…and use it to cut a piece of génoise for the bottom. You can use any sort of cake here if you don’t want to go to the trouble of making génoise (though it’s easier than joconde!).

Lay it in!

Next, prepare your mousse. I’ll wait.

Dum de dum…

All set? Then spoon it in.

Tuck it in around the edges of the mold, heaping it up a little. You’ll use most of your batch of mousse. Then…

…using your icing spatula or some sort of straight edge, scrape the top even. Save the overflow for some late night calorie-laden escapade. Apply some plastic wrap to the top and refrigerate the filled mold for at least four hours. Half an hour to an hour before you unmold the pastry, put it in the freezer to really firm it (but you don’t want to freeze it, so no more than an hour, K?).

When you’re ready to unmold the pastry, gently run an icing spatula underneath to loosen it.

Place it on your serving plate.

Then wrap a hot towel around it. This one has been soaked in hot tap water and wrung out. Leave it for 30 seconds.

Apply a piece of cardboard to the top of the mold on top of the plastic wrap, cut just a bit smaller then the mold (this was my former cardboard base).

Gather the plastic wrap up around the cardboard…

…and press down on it with your thumbs or index fingers while gently pulling up on the ring with your other fingers (I recommend two hands…my other hand was busy here snapping pictures). Easy does it.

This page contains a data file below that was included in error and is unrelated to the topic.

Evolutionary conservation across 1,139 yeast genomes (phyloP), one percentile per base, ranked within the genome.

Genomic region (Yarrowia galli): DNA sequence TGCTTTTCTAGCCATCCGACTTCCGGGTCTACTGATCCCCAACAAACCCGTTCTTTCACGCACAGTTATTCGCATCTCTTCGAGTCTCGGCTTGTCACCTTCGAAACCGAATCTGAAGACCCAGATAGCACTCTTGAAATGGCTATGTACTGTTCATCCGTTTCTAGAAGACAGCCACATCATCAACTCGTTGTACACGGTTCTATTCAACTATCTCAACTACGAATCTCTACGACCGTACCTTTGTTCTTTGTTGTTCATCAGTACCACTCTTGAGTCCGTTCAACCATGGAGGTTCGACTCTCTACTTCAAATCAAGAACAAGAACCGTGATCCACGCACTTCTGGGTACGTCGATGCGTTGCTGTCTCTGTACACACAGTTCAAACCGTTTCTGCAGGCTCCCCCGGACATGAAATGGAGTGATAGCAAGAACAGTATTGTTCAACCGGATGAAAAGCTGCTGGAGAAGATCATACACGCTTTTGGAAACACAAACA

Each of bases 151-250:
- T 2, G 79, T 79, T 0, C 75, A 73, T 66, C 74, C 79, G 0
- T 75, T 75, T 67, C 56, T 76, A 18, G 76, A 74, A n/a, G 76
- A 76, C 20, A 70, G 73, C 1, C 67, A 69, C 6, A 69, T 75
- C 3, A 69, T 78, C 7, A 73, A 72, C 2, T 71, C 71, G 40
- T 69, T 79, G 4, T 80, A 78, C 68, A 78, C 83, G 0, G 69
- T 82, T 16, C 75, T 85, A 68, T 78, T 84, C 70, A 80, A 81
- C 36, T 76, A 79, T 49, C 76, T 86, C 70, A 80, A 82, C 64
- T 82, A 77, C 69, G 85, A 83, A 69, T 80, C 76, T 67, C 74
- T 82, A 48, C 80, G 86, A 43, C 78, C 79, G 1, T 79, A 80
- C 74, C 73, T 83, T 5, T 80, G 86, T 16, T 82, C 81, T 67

And off it comes. Gently remove the plastic-wrapped cardboard circle.

Smooth out any defects in the mousse with an icing spatula. You can heat it under hot tap water if the mousse isn’t yielding. Make sure to dry it!

Ain’t it purty?

I thought it needed a little more color on top so I applied the last of my apricot glaze (another stone fruit that compliments peach nicely).

Serve soon. Like, within a couple of hours if not immediately.

Easy, right? And how does it slice?


19 thoughts on “Making a Fruit Mousse Bavarian”

    1. Thanks, Jeff! It was a lot of fun to make. I was pleasantly surprised at how well the fruit mousse flowed around the cake and set up. It unmolded very easily. Honestly I was expecting that I’d need to do at least one more, but this turned out pretty well on the first try!


      – Joe

    1. Interesting idea, Rick. Honestly I’m not sure. Unlike custard, Bavarian cream melts with heat, so my sense is you’d need a fairly hot torch, one that could caramelized the sugar quickly before too much heat penetrated the cream below. You’d probably get a little melting or dripping…but who knows? Up for an experiment? 😉